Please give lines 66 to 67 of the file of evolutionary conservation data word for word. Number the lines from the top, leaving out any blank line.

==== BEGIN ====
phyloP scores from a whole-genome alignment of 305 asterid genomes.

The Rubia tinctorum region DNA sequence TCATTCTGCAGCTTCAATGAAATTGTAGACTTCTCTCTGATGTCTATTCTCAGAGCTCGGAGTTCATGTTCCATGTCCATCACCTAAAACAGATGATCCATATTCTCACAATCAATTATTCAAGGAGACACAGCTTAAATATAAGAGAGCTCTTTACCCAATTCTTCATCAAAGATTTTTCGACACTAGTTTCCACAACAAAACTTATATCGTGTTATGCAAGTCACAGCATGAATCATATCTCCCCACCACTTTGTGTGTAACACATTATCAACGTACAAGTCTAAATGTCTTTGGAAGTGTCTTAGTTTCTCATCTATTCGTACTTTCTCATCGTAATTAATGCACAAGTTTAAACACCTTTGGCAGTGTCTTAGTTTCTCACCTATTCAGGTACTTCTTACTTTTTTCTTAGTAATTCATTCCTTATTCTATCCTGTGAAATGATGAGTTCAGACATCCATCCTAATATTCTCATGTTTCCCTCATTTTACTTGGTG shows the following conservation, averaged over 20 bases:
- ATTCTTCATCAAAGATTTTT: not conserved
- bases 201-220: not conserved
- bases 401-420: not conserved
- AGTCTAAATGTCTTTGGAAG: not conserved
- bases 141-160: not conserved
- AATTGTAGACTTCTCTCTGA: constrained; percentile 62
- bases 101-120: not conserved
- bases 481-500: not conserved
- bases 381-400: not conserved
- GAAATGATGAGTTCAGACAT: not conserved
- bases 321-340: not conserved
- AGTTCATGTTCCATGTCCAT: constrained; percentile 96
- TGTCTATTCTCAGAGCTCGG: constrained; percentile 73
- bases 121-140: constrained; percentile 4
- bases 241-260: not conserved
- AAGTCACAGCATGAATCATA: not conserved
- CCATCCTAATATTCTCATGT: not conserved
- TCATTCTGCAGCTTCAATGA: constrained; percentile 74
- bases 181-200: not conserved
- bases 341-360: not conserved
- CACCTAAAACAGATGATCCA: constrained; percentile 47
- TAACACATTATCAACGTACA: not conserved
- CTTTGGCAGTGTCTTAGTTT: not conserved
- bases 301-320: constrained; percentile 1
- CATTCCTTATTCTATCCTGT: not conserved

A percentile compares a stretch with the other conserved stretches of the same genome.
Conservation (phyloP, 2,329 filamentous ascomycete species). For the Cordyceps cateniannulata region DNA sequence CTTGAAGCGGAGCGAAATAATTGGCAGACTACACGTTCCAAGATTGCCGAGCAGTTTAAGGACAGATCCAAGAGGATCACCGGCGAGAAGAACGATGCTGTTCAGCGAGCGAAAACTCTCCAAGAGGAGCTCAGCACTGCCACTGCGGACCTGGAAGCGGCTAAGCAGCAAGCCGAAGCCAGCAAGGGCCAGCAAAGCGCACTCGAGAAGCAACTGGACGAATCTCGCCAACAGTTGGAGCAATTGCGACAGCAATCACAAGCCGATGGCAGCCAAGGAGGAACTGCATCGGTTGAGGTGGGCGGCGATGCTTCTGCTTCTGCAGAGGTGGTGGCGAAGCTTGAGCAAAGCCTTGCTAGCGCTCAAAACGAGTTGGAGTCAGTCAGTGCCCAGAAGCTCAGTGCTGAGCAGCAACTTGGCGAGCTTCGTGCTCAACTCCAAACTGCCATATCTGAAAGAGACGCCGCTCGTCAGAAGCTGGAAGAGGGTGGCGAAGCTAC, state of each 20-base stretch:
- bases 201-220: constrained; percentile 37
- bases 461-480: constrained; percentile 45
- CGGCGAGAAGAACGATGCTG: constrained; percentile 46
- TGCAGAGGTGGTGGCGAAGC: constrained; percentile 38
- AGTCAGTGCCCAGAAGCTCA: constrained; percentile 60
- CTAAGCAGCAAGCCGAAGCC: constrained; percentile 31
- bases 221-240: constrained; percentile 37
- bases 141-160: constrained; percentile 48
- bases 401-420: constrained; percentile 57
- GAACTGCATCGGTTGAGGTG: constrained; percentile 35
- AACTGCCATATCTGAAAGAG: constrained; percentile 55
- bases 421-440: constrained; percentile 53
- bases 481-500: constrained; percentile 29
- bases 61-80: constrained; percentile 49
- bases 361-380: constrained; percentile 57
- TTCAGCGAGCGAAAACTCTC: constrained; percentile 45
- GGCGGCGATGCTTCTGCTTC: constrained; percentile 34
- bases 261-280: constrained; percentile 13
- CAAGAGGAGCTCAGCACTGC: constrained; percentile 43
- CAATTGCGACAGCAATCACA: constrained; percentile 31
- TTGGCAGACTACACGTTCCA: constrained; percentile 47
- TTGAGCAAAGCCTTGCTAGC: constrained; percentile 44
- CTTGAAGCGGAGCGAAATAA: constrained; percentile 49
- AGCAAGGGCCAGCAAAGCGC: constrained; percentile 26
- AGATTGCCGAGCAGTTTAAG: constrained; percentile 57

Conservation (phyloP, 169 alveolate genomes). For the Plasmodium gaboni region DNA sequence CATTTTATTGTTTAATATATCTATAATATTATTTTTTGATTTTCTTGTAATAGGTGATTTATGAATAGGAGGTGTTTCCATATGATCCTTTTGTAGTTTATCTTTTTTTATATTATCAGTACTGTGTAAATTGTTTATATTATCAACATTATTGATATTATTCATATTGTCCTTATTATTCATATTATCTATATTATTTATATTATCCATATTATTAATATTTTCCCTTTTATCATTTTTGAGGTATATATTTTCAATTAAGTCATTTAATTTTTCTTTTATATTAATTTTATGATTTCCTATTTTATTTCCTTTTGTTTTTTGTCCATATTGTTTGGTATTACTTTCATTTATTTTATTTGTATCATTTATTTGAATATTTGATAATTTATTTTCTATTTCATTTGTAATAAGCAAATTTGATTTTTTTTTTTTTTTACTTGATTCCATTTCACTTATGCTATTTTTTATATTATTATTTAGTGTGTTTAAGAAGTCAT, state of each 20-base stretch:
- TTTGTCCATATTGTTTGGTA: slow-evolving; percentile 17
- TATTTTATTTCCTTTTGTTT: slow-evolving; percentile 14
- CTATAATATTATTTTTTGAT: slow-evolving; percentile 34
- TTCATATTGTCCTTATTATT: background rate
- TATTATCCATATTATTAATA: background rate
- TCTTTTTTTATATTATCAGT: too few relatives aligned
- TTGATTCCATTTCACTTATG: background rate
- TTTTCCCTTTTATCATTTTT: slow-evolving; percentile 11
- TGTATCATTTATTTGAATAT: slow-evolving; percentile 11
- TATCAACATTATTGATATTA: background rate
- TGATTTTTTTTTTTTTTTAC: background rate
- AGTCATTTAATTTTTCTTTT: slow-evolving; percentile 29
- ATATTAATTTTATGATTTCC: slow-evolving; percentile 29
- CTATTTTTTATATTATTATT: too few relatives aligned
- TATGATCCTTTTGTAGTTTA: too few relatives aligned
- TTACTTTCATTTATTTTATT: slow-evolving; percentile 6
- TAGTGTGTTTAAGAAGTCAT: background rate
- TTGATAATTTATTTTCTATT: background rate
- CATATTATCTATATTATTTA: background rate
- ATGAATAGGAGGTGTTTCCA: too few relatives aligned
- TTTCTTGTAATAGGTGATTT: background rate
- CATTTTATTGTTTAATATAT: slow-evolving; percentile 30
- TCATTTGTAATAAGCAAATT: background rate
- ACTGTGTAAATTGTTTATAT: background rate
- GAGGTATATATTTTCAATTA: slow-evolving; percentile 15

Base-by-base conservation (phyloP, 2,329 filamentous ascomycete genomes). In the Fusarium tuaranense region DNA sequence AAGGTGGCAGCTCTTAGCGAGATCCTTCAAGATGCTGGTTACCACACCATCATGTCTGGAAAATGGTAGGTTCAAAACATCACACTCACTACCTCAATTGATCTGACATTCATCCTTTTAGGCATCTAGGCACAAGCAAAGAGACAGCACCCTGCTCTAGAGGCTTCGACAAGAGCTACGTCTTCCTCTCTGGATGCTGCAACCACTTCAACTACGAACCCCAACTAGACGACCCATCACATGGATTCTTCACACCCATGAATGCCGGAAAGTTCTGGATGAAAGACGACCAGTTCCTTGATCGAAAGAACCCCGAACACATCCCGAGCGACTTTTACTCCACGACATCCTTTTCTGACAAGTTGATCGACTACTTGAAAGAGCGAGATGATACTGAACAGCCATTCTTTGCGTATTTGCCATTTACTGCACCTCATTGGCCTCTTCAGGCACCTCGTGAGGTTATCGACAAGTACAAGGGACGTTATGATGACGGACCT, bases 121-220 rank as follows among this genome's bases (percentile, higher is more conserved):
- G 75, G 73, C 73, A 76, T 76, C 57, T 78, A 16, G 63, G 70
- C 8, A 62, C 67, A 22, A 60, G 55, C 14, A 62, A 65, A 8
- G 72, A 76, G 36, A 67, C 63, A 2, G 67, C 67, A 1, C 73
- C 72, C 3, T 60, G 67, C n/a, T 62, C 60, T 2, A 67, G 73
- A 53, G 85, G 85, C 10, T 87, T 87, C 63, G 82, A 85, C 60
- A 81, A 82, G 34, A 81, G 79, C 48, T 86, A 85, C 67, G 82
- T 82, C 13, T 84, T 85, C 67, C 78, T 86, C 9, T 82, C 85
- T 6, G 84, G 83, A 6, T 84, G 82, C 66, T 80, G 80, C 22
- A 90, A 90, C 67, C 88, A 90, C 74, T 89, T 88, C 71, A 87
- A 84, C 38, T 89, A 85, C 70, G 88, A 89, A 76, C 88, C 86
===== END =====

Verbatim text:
- TGATTTTTTTTTTTTTTTAC: background rate
- AGTCATTTAATTTTTCTTTT: slow-evolving; percentile 29